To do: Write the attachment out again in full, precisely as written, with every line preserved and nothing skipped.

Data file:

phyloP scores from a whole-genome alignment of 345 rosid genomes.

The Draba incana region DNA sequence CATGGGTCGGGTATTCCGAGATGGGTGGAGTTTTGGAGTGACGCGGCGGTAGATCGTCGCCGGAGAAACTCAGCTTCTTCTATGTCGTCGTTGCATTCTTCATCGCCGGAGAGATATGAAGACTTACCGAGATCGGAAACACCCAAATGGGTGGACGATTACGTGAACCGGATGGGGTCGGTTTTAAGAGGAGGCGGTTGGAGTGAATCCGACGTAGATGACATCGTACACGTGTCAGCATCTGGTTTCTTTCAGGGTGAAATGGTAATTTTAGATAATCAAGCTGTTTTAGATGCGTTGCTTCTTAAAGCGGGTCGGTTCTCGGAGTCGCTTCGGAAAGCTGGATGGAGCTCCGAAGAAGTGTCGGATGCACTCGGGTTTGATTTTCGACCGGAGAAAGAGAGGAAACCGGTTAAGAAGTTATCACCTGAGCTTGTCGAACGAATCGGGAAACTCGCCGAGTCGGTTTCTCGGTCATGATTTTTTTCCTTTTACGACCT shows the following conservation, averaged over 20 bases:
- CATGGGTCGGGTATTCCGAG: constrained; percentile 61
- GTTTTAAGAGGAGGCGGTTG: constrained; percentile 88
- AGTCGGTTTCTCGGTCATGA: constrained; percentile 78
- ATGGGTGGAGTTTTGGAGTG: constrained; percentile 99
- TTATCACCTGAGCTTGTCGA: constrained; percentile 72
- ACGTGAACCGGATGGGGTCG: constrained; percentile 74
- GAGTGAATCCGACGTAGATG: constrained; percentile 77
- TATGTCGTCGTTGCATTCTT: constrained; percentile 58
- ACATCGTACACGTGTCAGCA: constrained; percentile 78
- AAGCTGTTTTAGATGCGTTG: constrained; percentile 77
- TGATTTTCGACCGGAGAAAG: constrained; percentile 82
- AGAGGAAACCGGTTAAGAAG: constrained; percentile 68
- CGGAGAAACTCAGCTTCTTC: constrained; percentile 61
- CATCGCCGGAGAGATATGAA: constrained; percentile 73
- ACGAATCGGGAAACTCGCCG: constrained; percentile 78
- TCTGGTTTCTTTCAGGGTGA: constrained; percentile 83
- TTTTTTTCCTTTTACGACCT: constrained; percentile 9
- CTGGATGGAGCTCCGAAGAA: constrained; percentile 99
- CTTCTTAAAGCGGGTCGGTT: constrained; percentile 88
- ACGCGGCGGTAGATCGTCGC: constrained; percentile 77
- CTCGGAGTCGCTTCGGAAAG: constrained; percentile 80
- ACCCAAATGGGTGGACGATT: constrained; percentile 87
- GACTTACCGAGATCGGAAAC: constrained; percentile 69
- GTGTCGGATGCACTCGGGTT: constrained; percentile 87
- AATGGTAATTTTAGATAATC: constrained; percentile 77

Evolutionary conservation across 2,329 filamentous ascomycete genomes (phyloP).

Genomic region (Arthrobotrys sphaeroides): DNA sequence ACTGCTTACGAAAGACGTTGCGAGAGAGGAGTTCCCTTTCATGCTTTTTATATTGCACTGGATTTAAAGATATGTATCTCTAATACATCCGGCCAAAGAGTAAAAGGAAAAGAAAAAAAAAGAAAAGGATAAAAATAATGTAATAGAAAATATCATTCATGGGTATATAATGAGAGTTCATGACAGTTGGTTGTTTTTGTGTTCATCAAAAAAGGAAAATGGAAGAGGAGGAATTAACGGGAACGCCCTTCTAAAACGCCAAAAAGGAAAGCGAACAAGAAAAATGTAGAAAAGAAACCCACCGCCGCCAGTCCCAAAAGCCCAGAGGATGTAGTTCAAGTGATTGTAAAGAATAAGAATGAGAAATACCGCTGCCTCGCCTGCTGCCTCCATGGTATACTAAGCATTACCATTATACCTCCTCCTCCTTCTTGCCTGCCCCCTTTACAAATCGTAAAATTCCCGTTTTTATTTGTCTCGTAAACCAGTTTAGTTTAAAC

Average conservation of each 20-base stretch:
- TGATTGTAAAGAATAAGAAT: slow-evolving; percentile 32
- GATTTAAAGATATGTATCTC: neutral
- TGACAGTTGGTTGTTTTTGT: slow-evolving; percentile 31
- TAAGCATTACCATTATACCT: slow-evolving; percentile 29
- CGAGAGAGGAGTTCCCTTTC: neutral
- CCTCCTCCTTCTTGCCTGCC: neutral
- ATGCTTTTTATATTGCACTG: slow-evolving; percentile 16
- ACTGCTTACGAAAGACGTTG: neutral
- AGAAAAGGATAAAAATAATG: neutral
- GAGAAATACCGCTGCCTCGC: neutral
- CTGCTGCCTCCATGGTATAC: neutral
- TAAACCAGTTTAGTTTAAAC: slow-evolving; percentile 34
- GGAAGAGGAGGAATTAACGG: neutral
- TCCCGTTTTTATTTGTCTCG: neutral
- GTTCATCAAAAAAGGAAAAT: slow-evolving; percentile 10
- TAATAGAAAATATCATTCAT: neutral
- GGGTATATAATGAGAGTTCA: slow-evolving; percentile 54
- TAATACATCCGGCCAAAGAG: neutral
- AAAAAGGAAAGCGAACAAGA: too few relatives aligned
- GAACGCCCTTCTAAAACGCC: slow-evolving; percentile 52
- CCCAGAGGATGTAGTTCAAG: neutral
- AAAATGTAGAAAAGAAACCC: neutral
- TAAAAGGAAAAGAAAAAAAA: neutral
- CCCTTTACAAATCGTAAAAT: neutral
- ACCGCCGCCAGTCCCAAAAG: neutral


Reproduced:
phyloP scores from a whole-genome alignment of 345 rosid genomes.

The Draba incana region DNA sequence CATGGGTCGGGTATTCCGAGATGGGTGGAGTTTTGGAGTGACGCGGCGGTAGATCGTCGCCGGAGAAACTCAGCTTCTTCTATGTCGTCGTTGCATTCTTCATCGCCGGAGAGATATGAAGACTTACCGAGATCGGAAACACCCAAATGGGTGGACGATTACGTGAACCGGATGGGGTCGGTTTTAAGAGGAGGCGGTTGGAGTGAATCCGACGTAGATGACATCGTACACGTGTCAGCATCTGGTTTCTTTCAGGGTGAAATGGTAATTTTAGATAATCAAGCTGTTTTAGATGCGTTGCTTCTTAAAGCGGGTCGGTTCTCGGAGTCGCTTCGGAAAGCTGGATGGAGCTCCGAAGAAGTGTCGGATGCACTCGGGTTTGATTTTCGACCGGAGAAAGAGAGGAAACCGGTTAAGAAGTTATCACCTGAGCTTGTCGAACGAATCGGGAAACTCGCCGAGTCGGTTTCTCGGTCATGATTTTTTTCCTTTTACGACCT shows the following conservation, averaged over 20 bases:
- CATGGGTCGGGTATTCCGAG: constrained; percentile 61
- GTTTTAAGAGGAGGCGGTTG: constrained; percentile 88
- AGTCGGTTTCTCGGTCATGA: constrained; percentile 78
- ATGGGTGGAGTTTTGGAGTG: constrained; percentile 99
- TTATCACCTGAGCTTGTCGA: constrained; percentile 72
- ACGTGAACCGGATGGGGTCG: constrained; percentile 74
- GAGTGAATCCGACGTAGATG: constrained; percentile 77
- TATGTCGTCGTTGCATTCTT: constrained; percentile 58
- ACATCGTACACGTGTCAGCA: constrained; percentile 78
- AAGCTGTTTTAGATGCGTTG: constrained; percentile 77
- TGATTTTCGACCGGAGAAAG: constrained; percentile 82
- AGAGGAAACCGGTTAAGAAG: constrained; percentile 68
- CGGAGAAACTCAGCTTCTTC: constrained; percentile 61
- CATCGCCGGAGAGATATGAA: constrained; percentile 73
- ACGAATCGGGAAACTCGCCG: constrained; percentile 78
- TCTGGTTTCTTTCAGGGTGA: constrained; percentile 83
- TTTTTTTCCTTTTACGACCT: constrained; percentile 9
- CTGGATGGAGCTCCGAAGAA: constrained; percentile 99
- CTTCTTAAAGCGGGTCGGTT: constrained; percentile 88
- ACGCGGCGGTAGATCGTCGC: constrained; percentile 77
- CTCGGAGTCGCTTCGGAAAG: constrained; percentile 80
- ACCCAAATGGGTGGACGATT: constrained; percentile 87
- GACTTACCGAGATCGGAAAC: constrained; percentile 69
- GTGTCGGATGCACTCGGGTT: constrained; percentile 87
- AATGGTAATTTTAGATAATC: constrained; percentile 77

Evolutionary conservation across 2,329 filamentous ascomycete genomes (phyloP).

Genomic region (Arthrobotrys sphaeroides): DNA sequence ACTGCTTACGAAAGACGTTGCGAGAGAGGAGTTCCCTTTCATGCTTTTTATATTGCACTGGATTTAAAGATATGTATCTCTAATACATCCGGCCAAAGAGTAAAAGGAAAAGAAAAAAAAAGAAAAGGATAAAAATAATGTAATAGAAAATATCATTCATGGGTATATAATGAGAGTTCATGACAGTTGGTTGTTTTTGTGTTCATCAAAAAAGGAAAATGGAAGAGGAGGAATTAACGGGAACGCCCTTCTAAAACGCCAAAAAGGAAAGCGAACAAGAAAAATGTAGAAAAGAAACCCACCGCCGCCAGTCCCAAAAGCCCAGAGGATGTAGTTCAAGTGATTGTAAAGAATAAGAATGAGAAATACCGCTGCCTCGCCTGCTGCCTCCATGGTATACTAAGCATTACCATTATACCTCCTCCTCCTTCTTGCCTGCCCCCTTTACAAATCGTAAAATTCCCGTTTTTATTTGTCTCGTAAACCAGTTTAGTTTAAAC

Average conservation of each 20-base stretch:
- TGATTGTAAAGAATAAGAAT: slow-evolving; percentile 32
- GATTTAAAGATATGTATCTC: neutral
- TGACAGTTGGTTGTTTTTGT: slow-evolving; percentile 31
- TAAGCATTACCATTATACCT: slow-evolving; percentile 29
- CGAGAGAGGAGTTCCCTTTC: neutral
- CCTCCTCCTTCTTGCCTGCC: neutral
- ATGCTTTTTATATTGCACTG: slow-evolving; percentile 16
- ACTGCTTACGAAAGACGTTG: neutral
- AGAAAAGGATAAAAATAATG: neutral
- GAGAAATACCGCTGCCTCGC: neutral
- CTGCTGCCTCCATGGTATAC: neutral
- TAAACCAGTTTAGTTTAAAC: slow-evolving; percentile 34
- GGAAGAGGAGGAATTAACGG: neutral
- TCCCGTTTTTATTTGTCTCG: neutral
- GTTCATCAAAAAAGGAAAAT: slow-evolving; percentile 10
- TAATAGAAAATATCATTCAT: neutral
- GGGTATATAATGAGAGTTCA: slow-evolving; percentile 54
- TAATACATCCGGCCAAAGAG: neutral
- AAAAAGGAAAGCGAACAAGA: too few relatives aligned
- GAACGCCCTTCTAAAACGCC: slow-evolving; percentile 52
- CCCAGAGGATGTAGTTCAAG: neutral
- AAAATGTAGAAAAGAAACCC: neutral
- TAAAAGGAAAAGAAAAAAAA: neutral
- CCCTTTACAAATCGTAAAAT: neutral
- ACCGCCGCCAGTCCCAAAAG: neutral